Many patients realize that tooth decay weakens tooth structure and can lead to missing teeth. However, some may not understand how tooth decay comes to be. All tooth decay starts somewhere, so although small issues like plaque may seem fairly innocuous, it is the first stage in a sinister cycle of tooth destruction. But what…
How Long Will my Dental Crown Last?
Dental crowns are covers that a dentist puts on an impaired tooth to improve its appearance and shield it from further damage. Dentists typically recommend crowns when the tooth gets broken, cracked, degraded or worn. Crowns can also be used for stained tooth, damaged dental implants, fillings, or as an alternative to costly porcelain veneers.
The technology behind dental crowns has seen significant advancements which make the crowns blend effortlessly with existing teeth, to the point where patients almost forget they have crowns. After a while, you become used to them. However, these dental restorations ultimately deteriorate, and that springs the question, “How long will the dental crown last?”
It is advisable to watch for signs of failing restorations because frequent cosmetic procedures can damage a tooth further. Everyone with a dental crown should know about their longevity, so this article focuses on the average lifespan of dental crowns,
How long do dental crowns last?
In most situations, dental crowns can last up to fifteen years. Yet, there have been instances where a crown lasted up to 30 years. Since crowns must endure regular use for a minimum of five years, insurance companies that cover dental procedures will readily pay to have the crown changed after five years. Fortunately, crowns can survive a lifetime of use if you care for them properly.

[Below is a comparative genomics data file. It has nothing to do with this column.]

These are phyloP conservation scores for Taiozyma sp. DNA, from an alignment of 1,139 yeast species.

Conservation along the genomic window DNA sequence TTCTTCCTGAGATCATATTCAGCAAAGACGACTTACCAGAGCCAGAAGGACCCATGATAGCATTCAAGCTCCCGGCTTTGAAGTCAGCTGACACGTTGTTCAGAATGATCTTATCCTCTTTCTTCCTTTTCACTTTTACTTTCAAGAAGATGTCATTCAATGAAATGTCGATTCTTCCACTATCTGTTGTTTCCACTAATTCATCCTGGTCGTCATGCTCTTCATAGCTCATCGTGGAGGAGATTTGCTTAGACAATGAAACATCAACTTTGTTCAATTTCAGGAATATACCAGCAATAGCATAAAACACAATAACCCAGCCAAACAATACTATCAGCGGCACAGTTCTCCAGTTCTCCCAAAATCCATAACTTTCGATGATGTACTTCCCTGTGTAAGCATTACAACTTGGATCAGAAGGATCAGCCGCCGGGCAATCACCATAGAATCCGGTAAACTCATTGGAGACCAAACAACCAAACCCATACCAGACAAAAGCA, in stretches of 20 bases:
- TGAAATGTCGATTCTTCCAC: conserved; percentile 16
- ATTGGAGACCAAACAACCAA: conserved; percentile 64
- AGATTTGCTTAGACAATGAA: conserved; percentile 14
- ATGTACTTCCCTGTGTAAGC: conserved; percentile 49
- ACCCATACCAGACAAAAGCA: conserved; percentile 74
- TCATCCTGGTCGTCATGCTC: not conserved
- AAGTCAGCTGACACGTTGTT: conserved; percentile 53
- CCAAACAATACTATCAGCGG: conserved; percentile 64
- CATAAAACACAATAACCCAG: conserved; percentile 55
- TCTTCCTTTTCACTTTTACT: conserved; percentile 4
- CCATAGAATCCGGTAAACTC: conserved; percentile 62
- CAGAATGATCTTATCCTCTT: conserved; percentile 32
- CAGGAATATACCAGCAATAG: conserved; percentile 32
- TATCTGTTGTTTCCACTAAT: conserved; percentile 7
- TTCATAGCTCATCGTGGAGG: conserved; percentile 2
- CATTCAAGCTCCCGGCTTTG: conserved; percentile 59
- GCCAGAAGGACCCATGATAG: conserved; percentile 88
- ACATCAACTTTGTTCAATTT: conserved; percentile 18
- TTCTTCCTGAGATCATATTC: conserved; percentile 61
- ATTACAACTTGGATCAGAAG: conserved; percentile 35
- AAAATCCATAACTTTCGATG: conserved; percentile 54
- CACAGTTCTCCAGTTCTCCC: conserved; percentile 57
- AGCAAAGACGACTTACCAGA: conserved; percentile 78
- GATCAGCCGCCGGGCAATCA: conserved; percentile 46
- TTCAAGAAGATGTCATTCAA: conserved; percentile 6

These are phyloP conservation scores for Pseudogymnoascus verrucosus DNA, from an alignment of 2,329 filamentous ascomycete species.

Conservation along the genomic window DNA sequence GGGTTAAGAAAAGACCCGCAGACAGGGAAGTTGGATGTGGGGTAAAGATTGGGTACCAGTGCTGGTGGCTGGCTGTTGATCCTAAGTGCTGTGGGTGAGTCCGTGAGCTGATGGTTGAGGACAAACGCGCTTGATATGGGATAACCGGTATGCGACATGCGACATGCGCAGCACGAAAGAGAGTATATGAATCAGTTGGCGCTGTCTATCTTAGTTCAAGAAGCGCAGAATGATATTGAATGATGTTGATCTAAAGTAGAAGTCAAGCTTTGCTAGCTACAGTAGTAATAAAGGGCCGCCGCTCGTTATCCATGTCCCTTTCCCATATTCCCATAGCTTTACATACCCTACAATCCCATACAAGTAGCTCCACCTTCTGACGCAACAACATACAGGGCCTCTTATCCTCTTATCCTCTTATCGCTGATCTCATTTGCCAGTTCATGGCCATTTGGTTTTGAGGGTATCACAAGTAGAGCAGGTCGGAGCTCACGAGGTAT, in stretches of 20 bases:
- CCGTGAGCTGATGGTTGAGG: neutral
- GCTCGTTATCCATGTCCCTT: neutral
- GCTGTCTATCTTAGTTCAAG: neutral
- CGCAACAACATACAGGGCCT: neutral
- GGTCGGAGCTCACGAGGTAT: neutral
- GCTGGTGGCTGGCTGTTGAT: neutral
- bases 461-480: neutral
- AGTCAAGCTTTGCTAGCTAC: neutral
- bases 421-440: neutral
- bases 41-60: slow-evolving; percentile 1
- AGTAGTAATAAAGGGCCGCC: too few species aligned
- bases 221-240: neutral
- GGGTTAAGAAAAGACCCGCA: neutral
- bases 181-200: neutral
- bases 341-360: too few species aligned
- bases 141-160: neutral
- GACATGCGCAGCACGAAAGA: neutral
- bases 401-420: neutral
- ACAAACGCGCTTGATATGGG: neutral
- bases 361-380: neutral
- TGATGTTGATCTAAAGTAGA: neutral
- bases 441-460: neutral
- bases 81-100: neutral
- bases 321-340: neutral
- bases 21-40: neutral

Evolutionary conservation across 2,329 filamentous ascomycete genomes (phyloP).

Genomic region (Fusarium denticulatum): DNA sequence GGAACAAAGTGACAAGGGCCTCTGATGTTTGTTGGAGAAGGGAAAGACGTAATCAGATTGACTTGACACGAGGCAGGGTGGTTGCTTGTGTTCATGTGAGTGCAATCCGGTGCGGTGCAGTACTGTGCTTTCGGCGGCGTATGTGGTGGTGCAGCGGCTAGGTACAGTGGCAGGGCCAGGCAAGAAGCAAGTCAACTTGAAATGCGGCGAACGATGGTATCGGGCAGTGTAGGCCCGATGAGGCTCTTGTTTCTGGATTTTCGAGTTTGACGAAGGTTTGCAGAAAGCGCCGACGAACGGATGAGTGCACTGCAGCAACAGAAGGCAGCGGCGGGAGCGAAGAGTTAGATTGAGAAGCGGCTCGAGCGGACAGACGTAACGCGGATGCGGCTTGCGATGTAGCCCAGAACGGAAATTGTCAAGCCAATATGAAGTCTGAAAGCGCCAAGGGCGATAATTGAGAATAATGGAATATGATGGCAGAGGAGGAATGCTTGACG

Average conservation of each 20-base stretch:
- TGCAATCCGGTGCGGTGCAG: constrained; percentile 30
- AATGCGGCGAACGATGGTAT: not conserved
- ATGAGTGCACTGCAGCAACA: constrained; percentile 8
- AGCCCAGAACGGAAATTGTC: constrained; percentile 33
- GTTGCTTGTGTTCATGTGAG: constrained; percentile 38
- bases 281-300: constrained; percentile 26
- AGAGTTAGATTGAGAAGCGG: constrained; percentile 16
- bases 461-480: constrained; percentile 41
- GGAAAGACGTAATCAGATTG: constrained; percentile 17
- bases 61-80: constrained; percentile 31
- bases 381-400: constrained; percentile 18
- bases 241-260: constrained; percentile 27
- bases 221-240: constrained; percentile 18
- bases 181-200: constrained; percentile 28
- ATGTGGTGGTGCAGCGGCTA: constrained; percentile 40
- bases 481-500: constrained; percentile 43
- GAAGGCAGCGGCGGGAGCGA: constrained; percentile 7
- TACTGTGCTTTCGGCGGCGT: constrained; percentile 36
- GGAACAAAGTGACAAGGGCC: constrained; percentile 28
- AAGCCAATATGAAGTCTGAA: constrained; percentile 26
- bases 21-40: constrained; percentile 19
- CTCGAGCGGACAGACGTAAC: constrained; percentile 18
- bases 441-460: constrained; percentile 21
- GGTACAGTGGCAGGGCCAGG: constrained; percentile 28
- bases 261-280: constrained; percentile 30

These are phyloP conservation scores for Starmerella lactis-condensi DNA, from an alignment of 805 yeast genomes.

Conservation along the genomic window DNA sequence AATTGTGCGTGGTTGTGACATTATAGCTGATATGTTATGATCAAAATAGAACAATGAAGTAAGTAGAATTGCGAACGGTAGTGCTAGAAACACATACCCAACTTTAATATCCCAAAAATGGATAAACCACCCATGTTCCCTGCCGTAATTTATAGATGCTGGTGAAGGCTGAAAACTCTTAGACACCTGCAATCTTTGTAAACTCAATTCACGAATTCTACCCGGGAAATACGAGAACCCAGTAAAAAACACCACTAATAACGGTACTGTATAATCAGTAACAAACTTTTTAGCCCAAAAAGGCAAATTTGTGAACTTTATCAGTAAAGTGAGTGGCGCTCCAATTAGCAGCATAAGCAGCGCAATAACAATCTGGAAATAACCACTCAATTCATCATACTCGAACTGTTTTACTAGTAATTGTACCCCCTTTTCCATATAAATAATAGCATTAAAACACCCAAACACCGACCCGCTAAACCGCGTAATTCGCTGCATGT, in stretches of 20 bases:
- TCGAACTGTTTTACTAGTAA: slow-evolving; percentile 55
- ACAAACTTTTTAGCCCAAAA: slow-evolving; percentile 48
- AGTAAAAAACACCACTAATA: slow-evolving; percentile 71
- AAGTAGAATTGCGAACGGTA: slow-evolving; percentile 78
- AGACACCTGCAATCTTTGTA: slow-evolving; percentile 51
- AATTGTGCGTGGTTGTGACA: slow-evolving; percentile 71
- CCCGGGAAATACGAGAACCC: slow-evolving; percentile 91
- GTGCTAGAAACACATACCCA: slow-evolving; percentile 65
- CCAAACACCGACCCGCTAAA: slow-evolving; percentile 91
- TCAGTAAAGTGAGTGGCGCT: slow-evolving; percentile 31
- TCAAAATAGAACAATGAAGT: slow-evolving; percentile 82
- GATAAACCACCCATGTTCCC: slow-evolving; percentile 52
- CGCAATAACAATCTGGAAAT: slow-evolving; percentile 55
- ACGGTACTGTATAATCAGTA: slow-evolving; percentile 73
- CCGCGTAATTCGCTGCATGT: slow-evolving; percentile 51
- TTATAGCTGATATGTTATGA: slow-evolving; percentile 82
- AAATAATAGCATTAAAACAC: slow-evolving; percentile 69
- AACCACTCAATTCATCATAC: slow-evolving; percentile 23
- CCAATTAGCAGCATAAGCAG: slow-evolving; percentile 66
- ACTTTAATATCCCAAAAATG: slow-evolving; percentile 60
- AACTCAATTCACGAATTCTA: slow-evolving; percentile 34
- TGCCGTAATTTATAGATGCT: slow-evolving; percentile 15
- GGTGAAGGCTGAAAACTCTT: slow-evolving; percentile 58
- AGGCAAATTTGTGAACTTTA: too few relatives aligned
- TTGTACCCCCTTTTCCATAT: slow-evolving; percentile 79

You need to know that dental crowns are just as susceptible to fractures and cavities as the healthy tooth. This means you need to take care when brushing and prevent fractures from damaging them too soon.
If you are using veneers or ceramic crowns, it is better to use a mouth guard to protect the porcelain from damage and extend the crown’s lifespan. The crown will only need replacement when it has fully degraded due to the forces of biting, chewing, teeth grindingand accidents. Also, the lifetime depends on a high level of hygiene to prevent dental plaque.
According to recent studies, 94 percent of dental crowns last longer than five years and 90 percent last longer than ten years. The point being, crowns do not fail on their own – patients contribute a lot to that. Dental crowns, either porcelain, gold, metal or porcelain on metal, do not decay. However, this does not mean that they will last while failing to keep good oral hygiene habits.
In fact, tooth decay caused by poor oral hygiene habits is the most common cause of crown failure. The lifetime of the crown is also dependent on the type of material used to manufacture it. Gold materials typically have the best durability. Other factors include the location of the crown in the mouth (in front of or behind the teeth) and the remainder of the teeth while preparing for the dental crown.
How you can protect your dental crown
To extend the lifetime of your dental crown, you need to maintain proper oral hygiene, wear a night guard if you are prone to teeth grinding and visit your dentist at least twice a year for a checkup.
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